“This is a historic moment for the trans community in Ireland,” said Sara R. Phillips, chair of the Transgender Equality Network Ireland, in a statement after lawmakers approved the Gender Recognition Bill. “Today is the first day we will be seen as who we truly are.”
Wednesday’s vote caps off more than two decades of efforts around the issue that began in 1993 when Dr. Lydia Foy tried to change the gender on her birth certificate.
Irish President Michael Higgins is expected to sign the Gender Recognition Bill into law in the coming weeks.
“This is a great moment for trans people living in Ireland,” said ILGA-Europe Executive Director Evelyne Paradis in a statement.
Alecs Recher, co-chair of Transgender Europe, a European advocacy group, also applauded the vote. The organization, however, noted the measure does not include intersex people and those who are under the age of 18.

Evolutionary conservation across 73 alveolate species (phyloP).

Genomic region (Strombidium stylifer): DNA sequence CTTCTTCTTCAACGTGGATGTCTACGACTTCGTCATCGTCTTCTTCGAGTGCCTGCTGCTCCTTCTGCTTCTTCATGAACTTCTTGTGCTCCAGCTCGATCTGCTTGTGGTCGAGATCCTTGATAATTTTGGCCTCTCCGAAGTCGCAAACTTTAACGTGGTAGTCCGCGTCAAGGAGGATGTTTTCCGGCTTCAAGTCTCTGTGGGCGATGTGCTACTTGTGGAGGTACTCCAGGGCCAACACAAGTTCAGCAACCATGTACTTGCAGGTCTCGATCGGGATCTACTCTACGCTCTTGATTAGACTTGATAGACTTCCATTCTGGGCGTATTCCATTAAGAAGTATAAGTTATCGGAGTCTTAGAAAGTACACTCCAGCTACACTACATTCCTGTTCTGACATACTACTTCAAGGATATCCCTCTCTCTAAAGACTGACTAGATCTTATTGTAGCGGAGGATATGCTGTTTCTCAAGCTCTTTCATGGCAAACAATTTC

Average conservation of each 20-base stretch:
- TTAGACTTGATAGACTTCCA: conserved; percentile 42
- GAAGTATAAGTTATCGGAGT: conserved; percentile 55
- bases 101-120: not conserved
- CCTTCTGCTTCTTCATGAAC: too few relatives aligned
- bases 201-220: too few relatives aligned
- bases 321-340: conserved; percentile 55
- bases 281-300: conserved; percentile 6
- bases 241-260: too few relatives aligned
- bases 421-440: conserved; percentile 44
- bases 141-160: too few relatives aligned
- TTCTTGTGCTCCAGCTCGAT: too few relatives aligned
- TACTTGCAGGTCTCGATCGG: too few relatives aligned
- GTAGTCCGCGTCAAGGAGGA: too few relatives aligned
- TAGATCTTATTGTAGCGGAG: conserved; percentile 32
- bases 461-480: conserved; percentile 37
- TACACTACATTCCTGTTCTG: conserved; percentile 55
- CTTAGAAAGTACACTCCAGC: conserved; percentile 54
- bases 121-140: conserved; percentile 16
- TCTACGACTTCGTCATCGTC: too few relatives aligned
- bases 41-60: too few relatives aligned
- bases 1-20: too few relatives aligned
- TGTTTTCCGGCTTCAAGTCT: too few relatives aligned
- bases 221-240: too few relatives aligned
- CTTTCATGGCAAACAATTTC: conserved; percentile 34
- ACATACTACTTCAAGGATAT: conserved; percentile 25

“This is a wonderful achievement after decades of struggle for trans people’s recognition in Ireland,” said Recher after the vote. “The legislation has come a long way to the final proposal, thanks to a strenuous trans community and their allies. However, a considerate part of the trans community remains excluded. Minors, intersex people and those with a non-binary identity deserve recognition, too.”
Ireland will become the fourth country to allow trans people to legally change their gender without surgery and other medical interventions.
The Colombian government last month ordered trans people can legally change their name and gender on identification cards and other official documents without surgery.
Maltese lawmakers in April approved a sweeping trans rights bill that also allows people to legally change their gender without undergoing sex-reassignment surgery, hormone therapy or “any other psychiatric, psychological or medical treatment.” Argentina and Denmark have also enacted similar laws.
A referendum to extend marriage rights to same-sex couples in Ireland passed in May by a 62-38 vote margin.